Stage 1 - The Strongback

247
247

Describe your image.

press to zoom
216
216

Describe your image.

press to zoom
215
215

Describe your image.

press to zoom
1/1

The trusses formed the "Strongback" for the canoe forms, holding them alligned firmly in place.

Stage 2 - The Forms

20160218_185438
20160218_185438

Describe your image.

press to zoom
20160218_185417
20160218_185417

Describe your image.

press to zoom
20160218_190318
20160218_190318

Describe your image.

press to zoom
1/1

The Forms are cut from 3/4" plywood, taken from the plans to create the shape, length and width of the hull.  This is where the design decisions are carried out.

Stage 3 - The Stems

IMG_07161
IMG_07161

Describe your image.

press to zoom
IMG_07191
IMG_07191

Describe your image.

press to zoom
246
246

Describe your image.

press to zoom
1/1

Stems are needed to have attachment points for the cedar strips and to provide shape and strength to the bow and stern. Inner stems are Cedar and the outer ones are Ash.

Stage 4 - Laying The Strips

242
242

Describe your image.

press to zoom
250
250

Describe your image.

press to zoom
IMG_07201
IMG_07201

Describe your image.

press to zoom
1/1

About 100 cedar strips, 3/4" wide, 1/4" thick are laid across the forms and glued along their edges.  Staples hold them temporarily to the forms until all are installed and the glue has dried.  Each row is fitted to the next with bead and cove edging for a snug fit.

Stage 5 - Sanding & Shaping The Outer Hull

IMG_08281
IMG_08281

Describe your image.

press to zoom
IMG_08301
IMG_08301

Describe your image.

press to zoom
IMG_09131
IMG_09131

Describe your image.

press to zoom
1/1

After strips are laid and staples all removed, a process of sanding, planing and wood filling provides the final smooth shape of the hull and prepares it for fiberglass cloth and epoxy.  Lots of hard work and dust, so masks and safety glasses are worn.  You can see dust accumulation on the floor, even with the dust collection system running!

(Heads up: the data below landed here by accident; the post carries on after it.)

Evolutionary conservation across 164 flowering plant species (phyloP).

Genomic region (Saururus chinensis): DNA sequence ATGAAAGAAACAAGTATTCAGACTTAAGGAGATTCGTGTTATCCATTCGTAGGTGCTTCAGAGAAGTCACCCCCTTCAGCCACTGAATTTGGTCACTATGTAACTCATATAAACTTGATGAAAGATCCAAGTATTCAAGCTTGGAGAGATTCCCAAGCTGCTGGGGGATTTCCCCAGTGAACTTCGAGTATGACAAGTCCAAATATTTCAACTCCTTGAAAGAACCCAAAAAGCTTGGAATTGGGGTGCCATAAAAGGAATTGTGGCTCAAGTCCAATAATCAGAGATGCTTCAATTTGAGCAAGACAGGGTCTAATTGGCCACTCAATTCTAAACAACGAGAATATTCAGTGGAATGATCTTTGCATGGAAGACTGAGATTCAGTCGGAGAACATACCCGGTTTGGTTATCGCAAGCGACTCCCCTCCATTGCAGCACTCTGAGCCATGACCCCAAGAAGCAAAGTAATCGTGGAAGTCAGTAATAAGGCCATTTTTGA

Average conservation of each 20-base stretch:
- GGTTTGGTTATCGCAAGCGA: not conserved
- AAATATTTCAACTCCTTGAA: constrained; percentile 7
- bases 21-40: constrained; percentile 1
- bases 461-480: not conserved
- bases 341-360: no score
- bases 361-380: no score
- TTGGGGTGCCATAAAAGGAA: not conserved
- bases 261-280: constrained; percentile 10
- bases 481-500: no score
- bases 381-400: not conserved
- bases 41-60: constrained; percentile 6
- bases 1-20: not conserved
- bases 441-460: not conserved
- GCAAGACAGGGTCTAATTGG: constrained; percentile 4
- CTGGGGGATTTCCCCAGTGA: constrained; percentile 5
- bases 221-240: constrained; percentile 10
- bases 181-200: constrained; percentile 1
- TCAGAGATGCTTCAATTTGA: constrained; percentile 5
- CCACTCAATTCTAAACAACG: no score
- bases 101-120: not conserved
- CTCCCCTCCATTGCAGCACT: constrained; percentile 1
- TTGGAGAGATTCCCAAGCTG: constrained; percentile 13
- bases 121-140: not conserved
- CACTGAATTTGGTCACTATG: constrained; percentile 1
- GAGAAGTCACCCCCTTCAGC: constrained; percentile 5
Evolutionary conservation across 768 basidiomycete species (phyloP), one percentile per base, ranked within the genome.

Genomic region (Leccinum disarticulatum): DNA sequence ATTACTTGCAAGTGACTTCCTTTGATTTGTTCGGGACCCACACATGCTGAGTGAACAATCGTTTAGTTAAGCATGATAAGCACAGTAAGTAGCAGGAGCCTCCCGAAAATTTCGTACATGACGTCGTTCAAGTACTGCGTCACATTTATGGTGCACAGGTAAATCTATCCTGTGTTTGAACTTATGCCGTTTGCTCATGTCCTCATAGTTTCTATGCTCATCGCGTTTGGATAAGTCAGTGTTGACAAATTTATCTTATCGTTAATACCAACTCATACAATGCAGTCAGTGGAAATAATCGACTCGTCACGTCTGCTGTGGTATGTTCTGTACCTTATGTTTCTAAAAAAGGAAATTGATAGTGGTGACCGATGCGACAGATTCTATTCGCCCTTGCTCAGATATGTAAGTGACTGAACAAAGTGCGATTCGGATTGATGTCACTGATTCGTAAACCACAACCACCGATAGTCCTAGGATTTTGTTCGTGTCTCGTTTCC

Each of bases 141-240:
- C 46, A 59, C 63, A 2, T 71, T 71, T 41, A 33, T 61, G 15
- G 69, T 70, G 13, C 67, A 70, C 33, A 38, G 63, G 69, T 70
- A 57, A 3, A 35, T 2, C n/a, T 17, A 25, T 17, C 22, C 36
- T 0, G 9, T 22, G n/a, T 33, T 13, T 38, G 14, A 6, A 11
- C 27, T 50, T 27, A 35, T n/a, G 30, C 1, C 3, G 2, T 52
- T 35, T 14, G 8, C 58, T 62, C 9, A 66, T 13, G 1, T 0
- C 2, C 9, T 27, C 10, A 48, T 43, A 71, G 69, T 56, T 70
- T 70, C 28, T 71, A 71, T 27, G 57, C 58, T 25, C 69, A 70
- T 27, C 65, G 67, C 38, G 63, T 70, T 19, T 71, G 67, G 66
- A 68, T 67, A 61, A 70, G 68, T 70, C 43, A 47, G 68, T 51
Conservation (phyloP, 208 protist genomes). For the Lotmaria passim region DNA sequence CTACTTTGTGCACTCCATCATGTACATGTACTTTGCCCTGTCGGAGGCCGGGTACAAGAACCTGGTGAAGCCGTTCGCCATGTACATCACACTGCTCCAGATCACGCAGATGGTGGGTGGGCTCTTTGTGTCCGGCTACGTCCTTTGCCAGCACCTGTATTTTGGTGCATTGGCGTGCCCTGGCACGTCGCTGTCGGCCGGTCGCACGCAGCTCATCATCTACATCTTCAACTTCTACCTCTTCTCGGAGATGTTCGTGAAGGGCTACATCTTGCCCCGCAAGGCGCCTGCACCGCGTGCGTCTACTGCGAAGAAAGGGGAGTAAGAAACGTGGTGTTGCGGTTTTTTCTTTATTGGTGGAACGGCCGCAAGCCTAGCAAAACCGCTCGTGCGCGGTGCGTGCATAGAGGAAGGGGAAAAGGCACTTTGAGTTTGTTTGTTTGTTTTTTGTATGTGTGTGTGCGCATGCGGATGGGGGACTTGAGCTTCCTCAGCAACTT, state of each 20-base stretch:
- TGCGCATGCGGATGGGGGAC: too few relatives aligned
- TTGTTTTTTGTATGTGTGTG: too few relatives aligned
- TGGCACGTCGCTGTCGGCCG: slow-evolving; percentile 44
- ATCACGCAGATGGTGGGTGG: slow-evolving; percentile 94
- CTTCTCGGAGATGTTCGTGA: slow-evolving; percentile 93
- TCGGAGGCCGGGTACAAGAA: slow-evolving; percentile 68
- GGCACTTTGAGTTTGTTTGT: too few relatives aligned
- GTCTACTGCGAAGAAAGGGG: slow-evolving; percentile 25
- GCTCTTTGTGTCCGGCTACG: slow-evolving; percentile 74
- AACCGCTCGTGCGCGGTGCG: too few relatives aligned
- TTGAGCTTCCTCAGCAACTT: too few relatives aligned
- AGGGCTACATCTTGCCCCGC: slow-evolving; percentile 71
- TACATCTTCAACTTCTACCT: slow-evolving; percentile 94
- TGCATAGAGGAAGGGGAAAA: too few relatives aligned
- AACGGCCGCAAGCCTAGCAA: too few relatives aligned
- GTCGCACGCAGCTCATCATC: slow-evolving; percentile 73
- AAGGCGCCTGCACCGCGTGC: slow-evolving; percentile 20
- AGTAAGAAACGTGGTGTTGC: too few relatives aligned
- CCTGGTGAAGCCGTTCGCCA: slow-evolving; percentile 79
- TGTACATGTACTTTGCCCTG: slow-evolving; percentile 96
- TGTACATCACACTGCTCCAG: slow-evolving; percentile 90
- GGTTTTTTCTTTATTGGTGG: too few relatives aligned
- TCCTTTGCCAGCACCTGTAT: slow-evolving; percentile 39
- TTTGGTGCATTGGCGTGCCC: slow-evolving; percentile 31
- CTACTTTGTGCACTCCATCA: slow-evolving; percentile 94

Stage 6 - Coating The Outer Hull With Epoxy

IMG_08931
IMG_08931

Describe your image.

press to zoom
IMG_08901
IMG_08901

Describe your image.

press to zoom
20160727_144315 (1)
20160727_144315 (1)
press to zoom
1/1

Fiberglass cloth covers the hull, inside and out.  It is bonded to the hull with epoxy resin which is extremely tough and provides a waterproof sheath to the boat.  The real strength of cedar strip canoes is in the sandwich effect of fiberglass and epoxy bonded to both sides of the cedar strips. Highly resilient and good impact strength with light weight.  You get 20 minutes or less working time with epoxy, so you have to be set up and keep moving!  

Stage 7 - Off The Forms

IMG_1049_2
IMG_1049_2

Describe your image.

press to zoom
IMG_09161
IMG_09161

Describe your image.

press to zoom
IMG_1047_1 (2)
IMG_1047_1 (2)
press to zoom
1/1

Once the outer hull has dried, it is removed from the forms.  This is the first chance to see the inner hull and really get a good idea of the overall shape of the boat..  The inner hull is then sanded and smoothed, ready to epoxy.

Final Stages

The last steps involve gunwales, decks, thwarts, seats and a keel. Then several coats of spar varnish to protect from water and sun.

First Water - The launching of "Jolene"

On December 9, 2016, we were able to get Jolene  (her official name) out for a short paddle on the pond at the Rural. It was chilly and nobody wanted to risk dumping, but it was a thrill to see her in the water and to get a feel for our boat.  Handling was excellent and she moves very quickly when everyone is in sync.